In the studies on prisoners with a history of intravenous substance use, the rate of HBsAg positivity was 2.9% to 4.5% (14-17). The ratio of HBsAg positivity in the current study was 2.6%, which was lower compared to the related literature. It is stated that 35% of the prisoners were immunized against hepatitis B infection. The rate of the subjects immunized via vaccination was 15%. A study from Iran reported that 12.37% of the individuals in the specific groups were immunized (isolated HBsAb positive) by vaccination (15). Therefore, it is demonstrated that the rate of immunization among the individuals who demonstrate risky behaviors is low and vaccination is necessary to protect public health.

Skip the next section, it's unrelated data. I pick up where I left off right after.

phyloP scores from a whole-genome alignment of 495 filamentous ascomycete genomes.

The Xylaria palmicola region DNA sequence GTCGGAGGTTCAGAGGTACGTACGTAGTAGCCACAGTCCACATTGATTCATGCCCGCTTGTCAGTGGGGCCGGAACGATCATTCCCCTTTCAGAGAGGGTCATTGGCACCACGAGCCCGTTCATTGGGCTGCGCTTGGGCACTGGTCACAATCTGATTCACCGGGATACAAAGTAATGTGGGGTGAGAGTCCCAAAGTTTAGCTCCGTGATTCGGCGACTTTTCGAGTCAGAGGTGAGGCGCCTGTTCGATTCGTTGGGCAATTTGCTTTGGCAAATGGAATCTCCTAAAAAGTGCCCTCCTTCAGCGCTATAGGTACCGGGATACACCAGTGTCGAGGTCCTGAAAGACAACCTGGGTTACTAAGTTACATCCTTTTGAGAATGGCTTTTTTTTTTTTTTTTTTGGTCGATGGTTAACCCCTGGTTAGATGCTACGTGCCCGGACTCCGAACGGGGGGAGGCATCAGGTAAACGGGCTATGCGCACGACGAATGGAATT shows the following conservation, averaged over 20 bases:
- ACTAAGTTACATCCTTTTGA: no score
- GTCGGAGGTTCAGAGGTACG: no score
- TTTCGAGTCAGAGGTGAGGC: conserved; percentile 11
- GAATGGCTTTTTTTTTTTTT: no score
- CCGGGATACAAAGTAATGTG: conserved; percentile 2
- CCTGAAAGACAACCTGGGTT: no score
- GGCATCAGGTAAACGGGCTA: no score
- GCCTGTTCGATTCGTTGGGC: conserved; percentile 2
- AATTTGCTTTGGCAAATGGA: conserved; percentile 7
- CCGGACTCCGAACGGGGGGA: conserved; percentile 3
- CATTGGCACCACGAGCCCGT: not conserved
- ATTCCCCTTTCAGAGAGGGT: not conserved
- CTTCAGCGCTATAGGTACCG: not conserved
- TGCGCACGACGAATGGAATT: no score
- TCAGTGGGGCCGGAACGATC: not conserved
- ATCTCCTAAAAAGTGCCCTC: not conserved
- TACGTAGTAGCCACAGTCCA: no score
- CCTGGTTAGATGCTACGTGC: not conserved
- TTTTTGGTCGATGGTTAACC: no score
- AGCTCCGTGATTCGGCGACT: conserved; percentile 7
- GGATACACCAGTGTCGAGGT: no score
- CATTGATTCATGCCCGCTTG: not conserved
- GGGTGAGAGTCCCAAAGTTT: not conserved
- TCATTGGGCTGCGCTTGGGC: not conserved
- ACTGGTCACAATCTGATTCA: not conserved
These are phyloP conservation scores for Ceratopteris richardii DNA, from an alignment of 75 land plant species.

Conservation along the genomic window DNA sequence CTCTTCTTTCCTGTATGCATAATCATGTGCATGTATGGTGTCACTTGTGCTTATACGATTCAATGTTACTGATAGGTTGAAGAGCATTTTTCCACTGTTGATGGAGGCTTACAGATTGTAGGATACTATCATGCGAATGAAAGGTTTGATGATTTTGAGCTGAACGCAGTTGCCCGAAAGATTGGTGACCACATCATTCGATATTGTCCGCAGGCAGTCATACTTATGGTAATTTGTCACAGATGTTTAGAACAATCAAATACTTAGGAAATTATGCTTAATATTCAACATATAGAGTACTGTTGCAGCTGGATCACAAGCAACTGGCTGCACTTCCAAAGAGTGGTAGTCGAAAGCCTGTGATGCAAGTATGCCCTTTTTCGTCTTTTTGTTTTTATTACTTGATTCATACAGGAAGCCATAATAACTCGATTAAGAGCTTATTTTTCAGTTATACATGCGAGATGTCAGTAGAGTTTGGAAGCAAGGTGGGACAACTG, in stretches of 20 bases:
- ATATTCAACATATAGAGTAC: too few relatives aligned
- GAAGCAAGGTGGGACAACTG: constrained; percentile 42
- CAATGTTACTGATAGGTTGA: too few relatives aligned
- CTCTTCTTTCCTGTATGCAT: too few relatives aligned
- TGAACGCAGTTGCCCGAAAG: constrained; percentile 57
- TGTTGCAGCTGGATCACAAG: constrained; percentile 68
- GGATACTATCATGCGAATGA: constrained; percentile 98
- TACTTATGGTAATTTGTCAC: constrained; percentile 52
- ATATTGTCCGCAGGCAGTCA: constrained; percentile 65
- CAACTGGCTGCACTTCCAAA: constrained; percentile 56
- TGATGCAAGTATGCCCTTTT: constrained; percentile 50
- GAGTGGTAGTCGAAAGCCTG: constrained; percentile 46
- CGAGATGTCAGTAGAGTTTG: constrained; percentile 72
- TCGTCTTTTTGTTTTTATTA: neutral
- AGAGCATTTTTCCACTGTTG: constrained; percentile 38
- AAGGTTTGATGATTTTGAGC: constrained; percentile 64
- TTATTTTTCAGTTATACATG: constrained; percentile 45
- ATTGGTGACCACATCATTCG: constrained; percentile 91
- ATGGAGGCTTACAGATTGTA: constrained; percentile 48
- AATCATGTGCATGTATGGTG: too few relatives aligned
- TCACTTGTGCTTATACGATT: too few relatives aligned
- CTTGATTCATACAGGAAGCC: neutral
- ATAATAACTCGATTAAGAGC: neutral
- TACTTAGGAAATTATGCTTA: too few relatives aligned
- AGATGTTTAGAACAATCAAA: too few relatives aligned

According to a report of WHO in 2013, the prevalence of HCV increased to 2.8%, worldwide. The reported stated that this ratio was 3.6% (3.2% - 4.1%) in north Africa/middle east region, in which Turkey is located (18). In a study, dealing with general European population, by Esteban et al. the prevalence of HCV was reported 0.5% in western Europe, 2.5% in Southern Europe and 6% in eastern Europe (19). In a meta-analysis conducted by Vescio et al. the prevalence of HCV was 30% - 40% (2% - 58%) among the prisoners (8). According to the literature, the rate of HCV infection among prisoners was higher compared to the general population. In Turkey, the rate of anti-HCV positivity among the general population varies from 0.1% to 0.9% (20, 21). It is thought that the data do not reflect the worldwide populations as the studies are conducted in relatively limited regions. No study demonstrated the presence of HCV among the prisoners in Turkey. Thus, authors believe that the current study could represent the statistics of Turkey. Worldwide examination of the patients with HCV based on genotype revealed that the most common subtypes were genotypes 1 and 3; however, it was found that genotype 3 was particularly higher among prisoners (22-27).